Why does Wecyclers focus solely on low-income communities?
Our mission is to help propel people from the base of the pyramid – people who earn less than $2 per day – toward improved livelihoods. According to the Bank of Industry, 120 million Nigerians live on less than $2 a day. This means that a little over 70% of Nigerians have no bank account, and lack access to water and sanitation and basic healthcare.
But don’t these poor people have bigger problems than waste collection? I imagine they might not care too much about segregating plastic while they are struggling to get enough food and water.
With a population of 170 million people, waste abounds in Nigeria. But waste is a renewable, replenishable resource. Wecycling offers people a way to look forward to receiving a benefit from their waste. This could be in the form of a household item like a blender that they have always needed but might not have been able to buy just yet, or a sack of rice that would tide their families over for some months. By wecycling, households can use their waste to store value. We hope that the economic benefit of wecycling and the resultant benefits from increased productivity due to less flooding and illness will get them started on their path to wealth.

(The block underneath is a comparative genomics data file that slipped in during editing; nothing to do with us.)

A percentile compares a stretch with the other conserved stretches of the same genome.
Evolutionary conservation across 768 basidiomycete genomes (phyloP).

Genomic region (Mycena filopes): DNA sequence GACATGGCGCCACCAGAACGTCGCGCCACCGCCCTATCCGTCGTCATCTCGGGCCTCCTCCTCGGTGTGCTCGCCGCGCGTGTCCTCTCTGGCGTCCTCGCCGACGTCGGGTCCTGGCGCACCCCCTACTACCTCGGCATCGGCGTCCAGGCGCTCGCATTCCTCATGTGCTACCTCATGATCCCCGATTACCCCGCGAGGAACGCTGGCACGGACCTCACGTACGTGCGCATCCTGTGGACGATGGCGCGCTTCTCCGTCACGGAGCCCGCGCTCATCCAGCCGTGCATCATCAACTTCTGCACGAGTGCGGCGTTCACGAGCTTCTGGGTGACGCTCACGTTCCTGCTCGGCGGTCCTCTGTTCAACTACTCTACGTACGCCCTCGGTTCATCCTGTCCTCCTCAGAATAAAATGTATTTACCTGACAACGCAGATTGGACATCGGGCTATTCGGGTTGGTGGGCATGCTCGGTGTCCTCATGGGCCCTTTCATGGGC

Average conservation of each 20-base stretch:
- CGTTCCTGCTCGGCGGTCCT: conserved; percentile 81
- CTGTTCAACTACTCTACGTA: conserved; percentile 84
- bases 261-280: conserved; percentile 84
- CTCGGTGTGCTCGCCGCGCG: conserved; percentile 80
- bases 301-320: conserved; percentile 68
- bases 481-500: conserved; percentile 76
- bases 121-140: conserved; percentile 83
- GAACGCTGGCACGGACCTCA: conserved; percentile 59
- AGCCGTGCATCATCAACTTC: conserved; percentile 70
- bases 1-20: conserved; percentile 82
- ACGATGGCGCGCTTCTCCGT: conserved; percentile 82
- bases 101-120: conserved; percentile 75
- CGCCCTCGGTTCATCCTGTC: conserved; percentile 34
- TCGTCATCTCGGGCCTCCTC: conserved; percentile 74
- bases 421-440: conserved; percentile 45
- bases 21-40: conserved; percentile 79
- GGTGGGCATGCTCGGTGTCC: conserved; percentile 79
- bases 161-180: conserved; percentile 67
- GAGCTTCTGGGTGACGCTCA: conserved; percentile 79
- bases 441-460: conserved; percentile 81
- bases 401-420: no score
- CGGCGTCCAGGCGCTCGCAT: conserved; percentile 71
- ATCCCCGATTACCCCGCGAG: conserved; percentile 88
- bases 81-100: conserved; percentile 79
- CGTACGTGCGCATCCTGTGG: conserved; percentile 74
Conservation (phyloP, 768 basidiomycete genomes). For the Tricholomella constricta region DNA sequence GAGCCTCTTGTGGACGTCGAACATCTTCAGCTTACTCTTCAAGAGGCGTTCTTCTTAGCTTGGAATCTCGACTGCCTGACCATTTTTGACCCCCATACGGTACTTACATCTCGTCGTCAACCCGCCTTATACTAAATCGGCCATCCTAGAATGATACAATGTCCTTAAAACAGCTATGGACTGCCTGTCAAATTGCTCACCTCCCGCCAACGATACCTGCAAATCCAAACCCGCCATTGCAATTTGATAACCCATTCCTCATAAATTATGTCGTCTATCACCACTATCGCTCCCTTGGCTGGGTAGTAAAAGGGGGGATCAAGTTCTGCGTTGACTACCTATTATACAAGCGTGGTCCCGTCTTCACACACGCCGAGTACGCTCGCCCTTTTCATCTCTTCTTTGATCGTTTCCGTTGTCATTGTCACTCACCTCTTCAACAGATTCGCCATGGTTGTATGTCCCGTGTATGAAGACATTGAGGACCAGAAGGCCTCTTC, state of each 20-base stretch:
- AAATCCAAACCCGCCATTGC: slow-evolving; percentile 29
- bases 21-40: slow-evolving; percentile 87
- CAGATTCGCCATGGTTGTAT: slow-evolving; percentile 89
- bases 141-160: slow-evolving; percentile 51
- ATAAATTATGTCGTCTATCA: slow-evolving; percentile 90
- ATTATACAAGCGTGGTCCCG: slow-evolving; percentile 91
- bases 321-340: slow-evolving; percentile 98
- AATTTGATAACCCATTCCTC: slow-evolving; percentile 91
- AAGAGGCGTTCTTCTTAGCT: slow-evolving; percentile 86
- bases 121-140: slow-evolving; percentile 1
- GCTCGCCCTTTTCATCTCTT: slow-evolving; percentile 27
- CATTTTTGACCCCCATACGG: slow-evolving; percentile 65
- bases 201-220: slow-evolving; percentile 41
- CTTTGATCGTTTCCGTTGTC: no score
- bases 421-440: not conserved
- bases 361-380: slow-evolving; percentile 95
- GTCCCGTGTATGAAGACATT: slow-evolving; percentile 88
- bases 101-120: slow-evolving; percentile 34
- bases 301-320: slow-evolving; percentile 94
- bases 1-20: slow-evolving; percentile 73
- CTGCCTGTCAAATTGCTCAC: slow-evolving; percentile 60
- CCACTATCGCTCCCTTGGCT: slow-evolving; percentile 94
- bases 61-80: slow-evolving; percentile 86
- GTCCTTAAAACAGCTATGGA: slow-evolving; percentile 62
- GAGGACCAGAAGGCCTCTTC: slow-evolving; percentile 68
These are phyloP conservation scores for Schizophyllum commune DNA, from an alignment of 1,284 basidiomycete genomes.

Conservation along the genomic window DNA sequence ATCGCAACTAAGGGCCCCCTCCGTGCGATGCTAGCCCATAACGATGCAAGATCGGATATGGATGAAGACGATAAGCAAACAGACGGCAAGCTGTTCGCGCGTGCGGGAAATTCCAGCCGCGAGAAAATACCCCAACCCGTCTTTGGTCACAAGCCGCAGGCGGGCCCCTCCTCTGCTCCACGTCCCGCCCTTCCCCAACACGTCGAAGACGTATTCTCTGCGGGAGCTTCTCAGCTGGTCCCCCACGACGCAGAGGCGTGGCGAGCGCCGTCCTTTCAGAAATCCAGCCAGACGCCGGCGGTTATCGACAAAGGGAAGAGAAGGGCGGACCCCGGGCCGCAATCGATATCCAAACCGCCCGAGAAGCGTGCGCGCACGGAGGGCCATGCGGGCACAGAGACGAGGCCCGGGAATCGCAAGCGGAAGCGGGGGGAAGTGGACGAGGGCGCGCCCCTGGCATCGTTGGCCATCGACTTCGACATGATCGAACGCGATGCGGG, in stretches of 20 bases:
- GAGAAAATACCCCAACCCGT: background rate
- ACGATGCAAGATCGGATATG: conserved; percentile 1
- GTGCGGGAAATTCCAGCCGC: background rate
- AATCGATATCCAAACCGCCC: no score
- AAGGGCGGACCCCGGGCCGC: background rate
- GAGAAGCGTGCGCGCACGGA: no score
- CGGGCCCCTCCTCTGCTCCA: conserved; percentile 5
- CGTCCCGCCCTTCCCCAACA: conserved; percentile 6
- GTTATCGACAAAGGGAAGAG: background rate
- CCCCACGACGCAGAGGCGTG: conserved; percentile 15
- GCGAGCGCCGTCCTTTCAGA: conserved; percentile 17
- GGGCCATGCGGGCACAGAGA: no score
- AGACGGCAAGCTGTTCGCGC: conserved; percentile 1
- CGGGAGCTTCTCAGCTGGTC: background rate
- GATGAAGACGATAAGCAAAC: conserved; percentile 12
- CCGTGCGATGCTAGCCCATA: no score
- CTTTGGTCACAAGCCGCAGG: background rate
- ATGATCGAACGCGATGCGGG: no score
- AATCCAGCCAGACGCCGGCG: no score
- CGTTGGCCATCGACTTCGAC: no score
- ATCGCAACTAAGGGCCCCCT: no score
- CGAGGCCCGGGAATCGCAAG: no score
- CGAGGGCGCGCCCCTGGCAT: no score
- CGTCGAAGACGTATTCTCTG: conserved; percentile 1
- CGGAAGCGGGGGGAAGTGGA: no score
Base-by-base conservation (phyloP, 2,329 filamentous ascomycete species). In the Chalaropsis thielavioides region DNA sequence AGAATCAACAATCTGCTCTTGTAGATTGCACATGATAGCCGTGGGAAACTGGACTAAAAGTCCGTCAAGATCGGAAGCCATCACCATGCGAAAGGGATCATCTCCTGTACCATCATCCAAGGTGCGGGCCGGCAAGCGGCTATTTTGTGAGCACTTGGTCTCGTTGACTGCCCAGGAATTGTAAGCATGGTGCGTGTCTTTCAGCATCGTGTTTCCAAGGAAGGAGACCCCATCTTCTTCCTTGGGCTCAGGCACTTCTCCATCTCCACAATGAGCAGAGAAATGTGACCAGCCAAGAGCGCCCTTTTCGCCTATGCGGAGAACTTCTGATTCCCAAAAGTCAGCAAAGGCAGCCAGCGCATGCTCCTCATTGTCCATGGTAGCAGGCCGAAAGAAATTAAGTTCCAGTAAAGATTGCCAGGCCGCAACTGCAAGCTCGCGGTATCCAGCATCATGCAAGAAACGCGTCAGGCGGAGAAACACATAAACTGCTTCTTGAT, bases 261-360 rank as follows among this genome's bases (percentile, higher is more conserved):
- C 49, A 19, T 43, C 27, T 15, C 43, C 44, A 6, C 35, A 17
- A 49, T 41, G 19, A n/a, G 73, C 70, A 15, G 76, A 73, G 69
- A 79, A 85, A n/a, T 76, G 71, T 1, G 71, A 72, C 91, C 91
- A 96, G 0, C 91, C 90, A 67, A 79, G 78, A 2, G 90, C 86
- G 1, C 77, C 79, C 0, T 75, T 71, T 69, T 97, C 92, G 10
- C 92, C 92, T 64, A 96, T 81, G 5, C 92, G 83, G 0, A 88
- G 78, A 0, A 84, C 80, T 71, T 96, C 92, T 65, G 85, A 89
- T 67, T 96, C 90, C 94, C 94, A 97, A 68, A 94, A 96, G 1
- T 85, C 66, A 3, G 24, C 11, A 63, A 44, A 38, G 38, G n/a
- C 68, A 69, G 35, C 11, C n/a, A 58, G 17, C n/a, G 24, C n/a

Has it been hard to convince people to recycle?
Convincing people to change their behaviour is quite difficult. We are tackling this by offering incentives. We have gotten a lot of positive responses to our redeemable point system. People may not necessarily know what recycling is or even want to recycle, but they want the reward. If you can provide them with something they value, they will recycle. We hope that as they recycle, it becomes a part of their routine – almost like a habit – and that they will then see the inherent benefits of a cleaner environment, less flooding and better health.